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Op-Ed: Pilot's Bill of Rights 2 'single most important' GA billOp-Ed: Pilot's Bill of Rights 2 'single most important' GA bill

Sen. Jim Inhofe pushes for medical reform

The Pilot's Bill of Rights 2 (S. 571) is the single most important general aviation bill currently being considered by Congress. The foundation of the bill establishes the third class medical reform we’ve long been waiting for.
Can I go to any doctor for the general medical exam required every four years? How does the FAA know that I complied with that rule? The legislation says that the comprehensive medical exam must be conducted by a state-licensed physician. To demonstrate compliance, just keep the completed checklist in your logbook. There's nothing to report to the FAA unless specifically requested. iStock photo.

Because of the support of the entire general aviation community, the legislation passed the Senate by unanimous consent just before Christmas. S.571 was also included in the Senate’s FAA reauthorization bill and the Senate’s National Defense Authorization Act (NDAA), which have both passed the Senate.

As you can see, S.571 has received consistent, strong bipartisan support in the Senate, and now it sits at the doorstep of the U.S. House of Representatives. In order to ensure this legislation is signed into law this year, it will take pilots and readers like you calling the House and urging that S.571 move forward as part of the House’s next steps for authorizing the FAA’s activities—whether that is an extension or a full reauthorization.

You and I both know how burdensome today’s third class medical process is, and it’s the product of a system that encourages pilots to hide their medical conditions from the FAA instead of being treated for them.

S. 571 enhances the safety of the skies by entrusting the ongoing decision of a pilot’s fitness to fly with pilots and their private physicians, where an open and complete dialogue can be established. Under the new system pilots will be required to undergo a routine medical examination every four years with their personal physician after an initial review by the FAA when they first receive their license. The legislation requires pilots to be treated for all warranted conditions and to complete a medical education course every two years.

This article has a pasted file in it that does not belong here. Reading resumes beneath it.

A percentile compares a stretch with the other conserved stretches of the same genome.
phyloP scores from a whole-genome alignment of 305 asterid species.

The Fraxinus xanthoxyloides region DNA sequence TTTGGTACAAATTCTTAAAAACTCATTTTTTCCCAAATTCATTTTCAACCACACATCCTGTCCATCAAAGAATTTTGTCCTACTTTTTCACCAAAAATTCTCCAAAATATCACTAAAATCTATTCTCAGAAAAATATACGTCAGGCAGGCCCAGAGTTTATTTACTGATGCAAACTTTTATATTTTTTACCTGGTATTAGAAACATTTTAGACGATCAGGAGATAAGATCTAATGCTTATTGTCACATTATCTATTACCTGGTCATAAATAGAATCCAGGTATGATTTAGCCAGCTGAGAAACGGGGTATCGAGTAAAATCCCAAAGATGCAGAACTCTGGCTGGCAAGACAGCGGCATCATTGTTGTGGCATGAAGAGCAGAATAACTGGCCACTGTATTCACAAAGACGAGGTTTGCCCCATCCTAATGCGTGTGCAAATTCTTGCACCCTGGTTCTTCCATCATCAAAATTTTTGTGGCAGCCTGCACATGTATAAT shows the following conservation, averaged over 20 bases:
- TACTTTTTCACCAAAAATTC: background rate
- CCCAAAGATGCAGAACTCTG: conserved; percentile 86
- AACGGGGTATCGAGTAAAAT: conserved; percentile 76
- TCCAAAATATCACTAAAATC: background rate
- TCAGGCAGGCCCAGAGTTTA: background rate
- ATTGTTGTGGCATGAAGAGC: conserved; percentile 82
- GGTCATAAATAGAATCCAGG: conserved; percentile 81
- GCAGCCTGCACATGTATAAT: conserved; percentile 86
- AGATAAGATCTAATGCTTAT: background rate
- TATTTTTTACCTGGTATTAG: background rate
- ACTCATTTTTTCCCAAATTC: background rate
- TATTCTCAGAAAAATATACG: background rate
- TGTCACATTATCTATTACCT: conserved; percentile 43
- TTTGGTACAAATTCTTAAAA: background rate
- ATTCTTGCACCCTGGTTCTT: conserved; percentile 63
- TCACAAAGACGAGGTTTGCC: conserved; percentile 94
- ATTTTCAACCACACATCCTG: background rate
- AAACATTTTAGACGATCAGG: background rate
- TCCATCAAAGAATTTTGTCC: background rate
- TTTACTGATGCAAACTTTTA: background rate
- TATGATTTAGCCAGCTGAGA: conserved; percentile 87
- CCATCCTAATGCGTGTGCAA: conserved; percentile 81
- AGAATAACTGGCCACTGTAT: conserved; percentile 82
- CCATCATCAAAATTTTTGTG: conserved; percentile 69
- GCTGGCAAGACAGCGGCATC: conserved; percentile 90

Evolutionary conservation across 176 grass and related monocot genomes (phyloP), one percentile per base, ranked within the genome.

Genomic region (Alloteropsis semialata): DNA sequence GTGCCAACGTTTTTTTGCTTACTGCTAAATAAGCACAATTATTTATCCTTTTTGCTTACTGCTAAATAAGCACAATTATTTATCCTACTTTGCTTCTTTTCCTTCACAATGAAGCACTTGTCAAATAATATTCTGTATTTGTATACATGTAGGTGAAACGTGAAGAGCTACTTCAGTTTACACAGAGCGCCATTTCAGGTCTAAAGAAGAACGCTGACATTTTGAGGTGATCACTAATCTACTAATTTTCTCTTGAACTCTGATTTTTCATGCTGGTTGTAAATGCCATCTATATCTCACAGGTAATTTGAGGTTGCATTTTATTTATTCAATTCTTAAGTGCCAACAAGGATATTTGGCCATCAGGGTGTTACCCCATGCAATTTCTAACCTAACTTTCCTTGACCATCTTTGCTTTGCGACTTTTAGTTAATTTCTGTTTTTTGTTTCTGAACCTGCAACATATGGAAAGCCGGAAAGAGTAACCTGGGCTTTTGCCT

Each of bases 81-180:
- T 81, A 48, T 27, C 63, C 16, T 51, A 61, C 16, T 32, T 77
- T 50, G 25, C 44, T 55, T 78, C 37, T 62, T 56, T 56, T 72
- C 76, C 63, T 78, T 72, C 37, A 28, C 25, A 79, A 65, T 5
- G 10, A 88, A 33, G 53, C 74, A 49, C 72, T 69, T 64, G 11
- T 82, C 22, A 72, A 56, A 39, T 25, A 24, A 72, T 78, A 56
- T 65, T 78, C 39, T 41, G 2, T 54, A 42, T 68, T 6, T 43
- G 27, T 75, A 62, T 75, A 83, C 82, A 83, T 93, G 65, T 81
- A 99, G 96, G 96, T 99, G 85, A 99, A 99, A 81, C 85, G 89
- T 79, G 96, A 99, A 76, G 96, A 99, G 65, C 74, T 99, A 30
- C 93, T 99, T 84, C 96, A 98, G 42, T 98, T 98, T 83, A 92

We have already done our part in the Senate. The reforms contained in this bill have been long desired by the General Aviation community, and this wouldn’t have been possible without the tireless help of AOPA members like you. I want to thank Mark Baker, President of the Aircraft Owners and Pilots Association, and his team for their leadership and support from the beginning.

Pilots across the nation have always been instrumental in educating my colleagues in Congress on issues that affect pilots. I urge pilots to once again reach out to their Members in the House of Representatives, remind them how important the Pilot’s Bill of Rights 2 is, and ask them to ask Congressman Bill Shuster, the Chairman of the House Transportation & Infrastructure Committee, and House leadership to bring the bill up for a vote. Together we can finish this today.—By Sen. Jim Inhofe

Topics: Advocacy, Medical Reform

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